On Friday, the U.S. Bureau of Ocean Energy Management (BOEM) approved the use of seismic airguns to explore the seabed from Cape May to Cape Canaveral for oil and gas.
These sonic cannons are compressed airguns that get towed behind ships, using dynamite-like blasts to produce sound waves 100,000 times louder than a jet engine underwater every ten seconds. The waves travel through the water and through the ocean floor, bouncing back up at different rates to provide prospective drillers and researchers a better sense of where oil, gas, minerals, and sand lie beneath the waves.
It’s not a surprise that this is dangerous: even BOEM estimates that this practice will disrupt, injure, or kill millions of marine animals, including the most endangered whale species on the planet. It is less surprising that this risky tactic would be approved in large part to ferret out another source of fossil fuels, risking another BP disaster and emitting more pollution that causes global warming. It’s more surprising that this gambit is being entertained in an area that may not even have that much oil or gas.
BOEM’s record of decision follows 15 public meetings and over 120,000 public comments, and applies to an area of ocean twice the size of California from Delaware to Florida. “The bureau’s decision reflects a carefully analyzed and balanced approach that will allow us to increase our understanding of potential offshore resources while protecting the human, marine, and coastal environments,” Acting BOEM Director Walter Cruickshank said in a statement. It sets damage mitigation measures and other requirements for geological and geophysical survey activity to update 40-year-old data. Those measures include protocols like visual monitoring, shutdown procedures, seasonal guidelines, and geographic separation of simultaneous surveys.
Whale spotters would be on board the survey ships, though because sound travels so far in water, and many marine mammals use sound to communicate and detect food and predators, disruptions to whole ecosystems are almost certain.
Cruickshank made clear on a call with reporters that this decision does not specifically allow any survey activity right away, and it “does not indicate any decision as to whether or not this area will be available for leasing in the future.” There are applications to survey specific areas that BOEM and the Fish and Wildlife Service will take up and use these new measures to apply during NEPA analysis. Now they can start working on those applications, and any new ones, in the next few months. He anticipated surveys, if approved, would start next year.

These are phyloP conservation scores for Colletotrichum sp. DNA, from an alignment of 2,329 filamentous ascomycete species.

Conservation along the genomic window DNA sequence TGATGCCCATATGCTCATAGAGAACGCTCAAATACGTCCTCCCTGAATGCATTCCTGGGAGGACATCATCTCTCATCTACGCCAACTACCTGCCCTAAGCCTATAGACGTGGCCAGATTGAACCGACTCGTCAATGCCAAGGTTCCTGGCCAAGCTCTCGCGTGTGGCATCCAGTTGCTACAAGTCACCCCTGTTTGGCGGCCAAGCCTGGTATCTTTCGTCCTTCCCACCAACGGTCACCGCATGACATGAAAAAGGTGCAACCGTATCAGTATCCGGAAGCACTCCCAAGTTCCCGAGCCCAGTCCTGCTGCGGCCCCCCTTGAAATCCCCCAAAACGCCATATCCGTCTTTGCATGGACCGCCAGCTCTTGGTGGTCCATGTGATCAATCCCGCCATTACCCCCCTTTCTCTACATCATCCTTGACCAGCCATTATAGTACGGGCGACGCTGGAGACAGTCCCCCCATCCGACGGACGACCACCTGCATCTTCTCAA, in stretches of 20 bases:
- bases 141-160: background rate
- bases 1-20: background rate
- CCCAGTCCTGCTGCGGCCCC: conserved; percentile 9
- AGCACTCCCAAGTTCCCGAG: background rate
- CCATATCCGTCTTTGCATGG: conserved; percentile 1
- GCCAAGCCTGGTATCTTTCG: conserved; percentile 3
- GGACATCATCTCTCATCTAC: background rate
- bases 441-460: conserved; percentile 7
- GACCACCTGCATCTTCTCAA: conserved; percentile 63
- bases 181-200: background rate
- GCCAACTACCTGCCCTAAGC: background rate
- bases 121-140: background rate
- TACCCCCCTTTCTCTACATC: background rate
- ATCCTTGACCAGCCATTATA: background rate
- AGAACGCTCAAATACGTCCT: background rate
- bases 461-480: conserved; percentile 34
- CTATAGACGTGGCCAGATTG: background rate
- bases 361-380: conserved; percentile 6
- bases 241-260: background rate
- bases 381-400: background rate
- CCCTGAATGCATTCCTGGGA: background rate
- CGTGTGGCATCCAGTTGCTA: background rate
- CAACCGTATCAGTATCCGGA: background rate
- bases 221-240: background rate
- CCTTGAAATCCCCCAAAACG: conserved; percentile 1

Using seismic airguns for offshore resource prospecting is “like a sonogram of the earth,” according to Andy Radford, a petroleum engineer at the American Petroleum Institute. “You can’t see the oil and gas, but you can see the structures in the earth that might hold oil and gas.”
Yet seismic testing at any large scope would, according to BOEM’s own 2012 assessment, injure 138,200 marine mammals, lead to 13.5 million behavior disruptions, interrupt breeding patterns of threatened loggerhead turtles, and injure nine North Atlantic right whales. There are less than 500 North Atlantic right whales left in the world, and they became one of the planet’s most endangered whale species in part because they were considered the “right” whales to hunt: they swim close to shore, float when killed, and are very docile.
In February, over 100 marine scientists and conservation biologists sent President Obama a letter asking him to ensure they “use the best available science before permitting seismic surveys for offshore oil and gas in the mid- and south Atlantic.” Oceana, the organization that organized the letter, made clear today that this did not happen.
“We believe that the federal government should reinitiate the environmental review process to include the best available science before determining whether to move forward with permitting this dangerous activity off the East Coast,” said Claire Douglass, Oceana campaign director in a statement. “There’s simply too much at stake.”
There are alternatives to seismic testing in development. According to Matthew Huelsenbeck, a marine scientist at Oceana, seismic testing could get phased out by a less invasive method like marine vibroseis within 3–5 years.
Seismic airguns are already in use in Alaska and the Gulf of Mexico.
This drive to allow companies to survey the Eastern Seaboard for these resources comes largely from Mid-Atlantic states that wish to open up their waters to offshore drilling. Cruickshank said during the BOEM call that Virginia, North Carolina, and South Carolina have contacted the agency with interest in developing their offshore resources, and this was one of the main reasons this region between Delaware and Florida was studied.
Aside from the fact that drilling for fossil fuels in this area will just dump more heat-trapping greenhouse gases into the atmosphere, there may not even be enough oil and gas in the region to justify such a harmful tactic to survey it further. Estimates from the 80s put the Atlantic reserves at just about seven years’ worth of the oil production in the Gulf of Mexico, and the gas supplies total what the rest of the country produces in 15 months.